The effect of the COVID-19 pandemic continues to ignite fresh concerns over the handling of the global health crisis.
The impact remains enormous, un-bargained, yet unforgettable—be it on economy, healthcare, education, politics or policy formation. Like ‘developed’ countries, the reality of the pandemic in Africa cannot be overemphasized.
Recent statistics from Africa’s Pulse—the World Bank’s biannual analysis on sub-Saharan Africa’s financial, macroeconomic and welfare outlook—provides that the pandemic has caused the region’s first recession in 25 years. There has been a sharp decline in economic growth, from 2.4 percent in 2019 to between -2.1 and -5.1 percent in 2020.
This drop may be connected to the over reliance of African countries on export commodities, whose prices have been in a free fall since the start of coronavirus. In Nigeria, for instance, the pandemic has largely affected the country’s once vibrant trade and value chain, foreign investment and financial inflows.
Prior to this, Nigeria—a mono-economic country largely dependent on oil—was desperately struggling with weak recovery occasioned by the 2014 drop in global oil prices. This had plunged the gross domestic product (GDP) to around 2.3% in 2019; and today, the country’s worrisome debt profile has come face to face with a more daunting economic challenge.
Sadly, Nigeria’s oil revenue target in the first quarter of 2020 plunged from N125.52 billion to N940.91 billion. According to the country’s Finance Minister, Mr. Zainab Ahmed, this will disrupt the government’s efforts to fight Nigeria’s high poverty and unemployment rate. While the former is currently at 40 percent, the latter is projected to reach 49.5 percent by December 2020.
The economic reality of Nigeria corroborates recent predictions made by the World Bank of an imminent recession by August 2020. This will only multiply the misery of the poor, as economic and financial watchers warn that the Nigerian economy may not survive the shock of another recession.
The government’s resources are under strain. However, Nigeria’s private sector—one of the most affluent in Africa—has for now stepped in with significant contributions to the government, to cushion the impact of the pandemic on the people and the economy.
When the pandemic hit Nigeria by mid-March, the country’s central bank announced a N1 trillion-stimulus package. Shortly thereafter, the government asked the National Assembly—Nigeria’s bicameral legislature—to approve a N500 billion intervention fund. The government also withdrew US$150 million from Nigeria’s sovereign wealth fund and has indicated that it will raise US$6.9 billion from multilateral institutions to alleviate the suffering of the people. But, there are concerns that COVID-19 may amplify corruption, since Nigeria’s institutions are lacking in both transparency and accountability.
Covid-19 and Nigeria’s healthcare
The suffering of Nigeria’s population is not all there is to the crisis occasioned by the pandemic. Of particular concern is its disruptive impact on routine medical services and the healthcare system. The United Nations Children’s Fund (UNICEF) estimates that 171,000 children, or 950 daily, may die in Nigeria in the next six months due to this disruption.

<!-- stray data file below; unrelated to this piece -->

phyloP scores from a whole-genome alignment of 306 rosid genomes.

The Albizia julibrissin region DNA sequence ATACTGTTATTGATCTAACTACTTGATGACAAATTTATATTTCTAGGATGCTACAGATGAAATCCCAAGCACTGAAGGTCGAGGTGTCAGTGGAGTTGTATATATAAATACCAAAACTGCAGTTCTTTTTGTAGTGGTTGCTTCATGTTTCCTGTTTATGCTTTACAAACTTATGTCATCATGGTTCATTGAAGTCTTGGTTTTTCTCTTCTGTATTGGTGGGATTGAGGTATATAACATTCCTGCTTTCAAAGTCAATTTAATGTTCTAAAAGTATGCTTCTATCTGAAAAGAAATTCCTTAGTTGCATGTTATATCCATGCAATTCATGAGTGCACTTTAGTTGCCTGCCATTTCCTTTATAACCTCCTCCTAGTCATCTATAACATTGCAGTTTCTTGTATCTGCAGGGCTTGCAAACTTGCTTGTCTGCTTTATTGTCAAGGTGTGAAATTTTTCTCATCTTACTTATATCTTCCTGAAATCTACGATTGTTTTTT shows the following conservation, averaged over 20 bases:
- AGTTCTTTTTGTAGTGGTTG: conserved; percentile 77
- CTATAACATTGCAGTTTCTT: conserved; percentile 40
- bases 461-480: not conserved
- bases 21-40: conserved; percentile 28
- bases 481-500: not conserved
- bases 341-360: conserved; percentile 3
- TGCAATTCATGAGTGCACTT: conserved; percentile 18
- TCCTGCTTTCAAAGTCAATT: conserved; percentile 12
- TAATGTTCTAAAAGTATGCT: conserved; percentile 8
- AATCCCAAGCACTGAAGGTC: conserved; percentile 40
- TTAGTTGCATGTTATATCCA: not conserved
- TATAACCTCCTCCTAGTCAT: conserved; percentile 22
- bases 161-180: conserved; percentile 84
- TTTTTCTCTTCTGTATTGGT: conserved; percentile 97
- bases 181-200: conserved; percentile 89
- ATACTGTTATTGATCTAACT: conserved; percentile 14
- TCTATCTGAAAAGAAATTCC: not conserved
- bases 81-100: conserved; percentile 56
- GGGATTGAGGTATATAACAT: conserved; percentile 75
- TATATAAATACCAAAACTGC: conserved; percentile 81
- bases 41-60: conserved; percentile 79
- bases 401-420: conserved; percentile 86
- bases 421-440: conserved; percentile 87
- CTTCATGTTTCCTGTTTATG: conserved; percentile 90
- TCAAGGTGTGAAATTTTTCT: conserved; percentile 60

Recent reports by the Partnership for Evidence Based Response (PERC) indicate that the early action by African governments lowered the transmission in some countries. However, the Nigerian government’s rapid response to the outbreak through passenger screenings at international airports and seaports—nearly a month before the first case was detected in Lagos—did not yield the desired results.
As of 20 June, the number of confirmed COVID-19 cases in Africa was at 287,488 with at least 7,706 deaths and a total recovery of 132,948 cases. According to health experts, these figures are not currently at its peak. The World Health Organization estimates that the pandemic is likely to kill between 83,000 to 190,000 people in no fewer than 47 African countries depending on the response of respective governments.
The impact of the deadly virus has posed a new threat to Nigeria’s health workers and the existing health system. This is taking place while the sector continues to face inadequate health facilities, brain drain, shortage of personnel and medical equipment especially in rural areas.
In 2001, African heads of government converged in Abuja—Nigeria’s capital city—and agreed that a minimum of 15% of the national budget should be channeled into the health sector. This is a far cry from Nigeria’s present health budget, which has hovered around 3.9% in the last three years.
Interestingly, the pandemic seems to have caused a slight change in the health sector as the government and private individuals are making frantic efforts to improve the situation. For now medical tourism has been completely shut out, hence becoming the last hope for all Nigerians regardless of status. The failure of successive governments to take healthcare seriously stares everyone in the face, as the pandemic continues to take its toll.
In the midst of this dilemma, there are a good number of people calling for research and acceptance of herbal solutions. Over the last few months, claims of a COVID-19 cure has been made by several local scientists. But, only three herbal cures have been validated by the Presidential Task Force on Coronavirus and forwarded to the National Agency for Food and Drug Administration (NAFDAC) to examine whether they are safe for human consumption. This is not to say that Nigeria has found a cure yet.
For what is indeed a new normal globally, the situation remains a threat to human existence, and no one knows when and how this nightmare would end. COVID-19 will go down in history as a game-changer: one which governments across the world must carefully handle, especially as they gradually re-open their economies.